TITLE: Percutaneous lumbar discectomy. Preoperative and postoperative magnetic resonance imaging.
AUTHORS: Delamarter RB; Howard MW; Goldstein T; Deutsch AL, Mink JH; Dawson EG
ABSTRACT: We evaluated magnetic resonance imaging studies of thirty patients before and after a contained herniation of a lumbar disc was treated with a percutaneous lumbar discectomy. The imaging studies were evaluated to determine whether the preoperative appearance of the herniated disc was predictive of the outcome of percutaneous discectomy and also to determine a possible mechanism of action of the procedure in the relief of symptoms. The index operation was successful in seventeen (57 per cent) of the thirty patients. The preoperative imaging studies showed no differences in the appearance of the discs that went on to have a successful result and those that went on to have an unsuccessful result. Imaging studies made four to six weeks after the operation showed no measurable changes in the morphology of the disc. Imaging studies made a mean of fourteen months after the operation showed no changes in the morphology of the disc in twenty-four (80 per cent) of the patients, irrespective of the clinical outcome. Only three of the seventeen patients who had a successful result had a reduction of more than two millimeters in the size of the herniated segment, and two of the thirteen patients who had an unsuccessful result had an increase of more than one millimeter in the size of the herniated segment. We found that preoperative imaging studies cannot predict the clinical outcome of percutaneous lumbar discectomy.(ABSTRACT TRUNCATED AT 250 WORDS)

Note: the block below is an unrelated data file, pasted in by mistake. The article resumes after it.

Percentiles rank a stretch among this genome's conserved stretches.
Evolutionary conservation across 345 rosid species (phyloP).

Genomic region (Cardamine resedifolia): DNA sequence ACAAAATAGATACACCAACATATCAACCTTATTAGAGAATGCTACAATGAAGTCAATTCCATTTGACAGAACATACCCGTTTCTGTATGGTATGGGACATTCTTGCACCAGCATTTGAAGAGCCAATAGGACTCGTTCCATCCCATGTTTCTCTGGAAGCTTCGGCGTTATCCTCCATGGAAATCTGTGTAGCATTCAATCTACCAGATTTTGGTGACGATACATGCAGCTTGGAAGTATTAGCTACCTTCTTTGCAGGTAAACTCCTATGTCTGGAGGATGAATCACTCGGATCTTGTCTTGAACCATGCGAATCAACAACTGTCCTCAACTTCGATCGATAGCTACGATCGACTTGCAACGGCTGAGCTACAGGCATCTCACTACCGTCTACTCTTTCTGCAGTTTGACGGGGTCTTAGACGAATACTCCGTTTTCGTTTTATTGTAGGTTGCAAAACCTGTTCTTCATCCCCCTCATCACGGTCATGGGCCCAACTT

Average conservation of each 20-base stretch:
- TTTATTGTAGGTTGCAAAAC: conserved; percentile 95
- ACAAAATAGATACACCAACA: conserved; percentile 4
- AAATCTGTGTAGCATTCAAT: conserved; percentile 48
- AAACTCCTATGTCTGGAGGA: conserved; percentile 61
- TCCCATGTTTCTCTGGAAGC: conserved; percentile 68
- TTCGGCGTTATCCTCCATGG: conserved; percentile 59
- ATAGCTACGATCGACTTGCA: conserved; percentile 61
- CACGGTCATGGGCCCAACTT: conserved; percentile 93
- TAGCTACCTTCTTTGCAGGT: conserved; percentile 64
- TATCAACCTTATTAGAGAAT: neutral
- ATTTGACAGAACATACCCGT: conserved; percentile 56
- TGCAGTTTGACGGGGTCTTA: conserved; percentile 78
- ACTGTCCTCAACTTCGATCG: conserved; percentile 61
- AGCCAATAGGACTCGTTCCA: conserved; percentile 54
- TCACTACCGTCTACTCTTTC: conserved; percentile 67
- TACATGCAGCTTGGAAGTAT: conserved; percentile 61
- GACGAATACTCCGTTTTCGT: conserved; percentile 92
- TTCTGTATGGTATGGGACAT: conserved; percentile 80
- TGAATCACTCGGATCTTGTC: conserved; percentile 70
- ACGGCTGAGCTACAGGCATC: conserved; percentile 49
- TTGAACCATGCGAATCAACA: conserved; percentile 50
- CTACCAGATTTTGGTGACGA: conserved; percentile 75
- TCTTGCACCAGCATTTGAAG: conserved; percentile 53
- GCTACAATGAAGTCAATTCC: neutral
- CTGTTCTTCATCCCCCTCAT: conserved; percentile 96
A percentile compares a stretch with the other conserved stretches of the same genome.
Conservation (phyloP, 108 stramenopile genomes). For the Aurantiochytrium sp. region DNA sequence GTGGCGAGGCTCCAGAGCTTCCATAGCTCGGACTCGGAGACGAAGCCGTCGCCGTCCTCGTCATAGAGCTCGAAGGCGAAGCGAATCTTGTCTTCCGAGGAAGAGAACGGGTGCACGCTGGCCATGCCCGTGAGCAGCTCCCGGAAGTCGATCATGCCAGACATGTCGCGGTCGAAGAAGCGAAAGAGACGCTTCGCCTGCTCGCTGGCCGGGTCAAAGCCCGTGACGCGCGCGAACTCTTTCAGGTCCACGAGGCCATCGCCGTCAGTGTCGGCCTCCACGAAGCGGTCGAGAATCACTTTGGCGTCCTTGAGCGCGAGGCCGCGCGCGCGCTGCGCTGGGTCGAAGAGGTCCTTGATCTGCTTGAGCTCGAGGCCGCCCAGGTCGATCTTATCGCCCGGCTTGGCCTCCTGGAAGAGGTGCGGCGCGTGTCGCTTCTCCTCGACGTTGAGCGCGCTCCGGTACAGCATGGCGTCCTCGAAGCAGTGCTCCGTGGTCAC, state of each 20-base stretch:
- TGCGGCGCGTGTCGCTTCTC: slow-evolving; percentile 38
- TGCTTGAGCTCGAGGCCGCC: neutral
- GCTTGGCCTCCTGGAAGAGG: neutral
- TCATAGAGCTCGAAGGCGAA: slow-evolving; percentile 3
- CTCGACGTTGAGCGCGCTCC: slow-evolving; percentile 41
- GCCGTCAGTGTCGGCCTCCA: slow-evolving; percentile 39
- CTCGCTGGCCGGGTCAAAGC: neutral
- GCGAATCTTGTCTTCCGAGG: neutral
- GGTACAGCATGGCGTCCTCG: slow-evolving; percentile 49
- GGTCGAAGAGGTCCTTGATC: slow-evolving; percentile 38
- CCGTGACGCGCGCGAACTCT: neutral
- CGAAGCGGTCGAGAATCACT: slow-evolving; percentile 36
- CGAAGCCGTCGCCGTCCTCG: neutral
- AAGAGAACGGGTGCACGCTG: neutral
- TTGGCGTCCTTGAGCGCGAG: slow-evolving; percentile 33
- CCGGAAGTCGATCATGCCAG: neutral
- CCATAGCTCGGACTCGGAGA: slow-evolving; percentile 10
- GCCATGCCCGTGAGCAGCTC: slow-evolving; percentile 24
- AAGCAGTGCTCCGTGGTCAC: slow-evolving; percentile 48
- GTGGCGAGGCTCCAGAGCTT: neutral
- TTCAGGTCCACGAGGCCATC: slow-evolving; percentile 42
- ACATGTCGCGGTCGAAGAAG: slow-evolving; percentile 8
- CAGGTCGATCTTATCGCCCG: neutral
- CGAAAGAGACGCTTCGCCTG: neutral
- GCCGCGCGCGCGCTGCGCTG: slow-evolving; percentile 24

SOURCE: J Bone Joint Surg Am 1995 Apr;77(4):578-84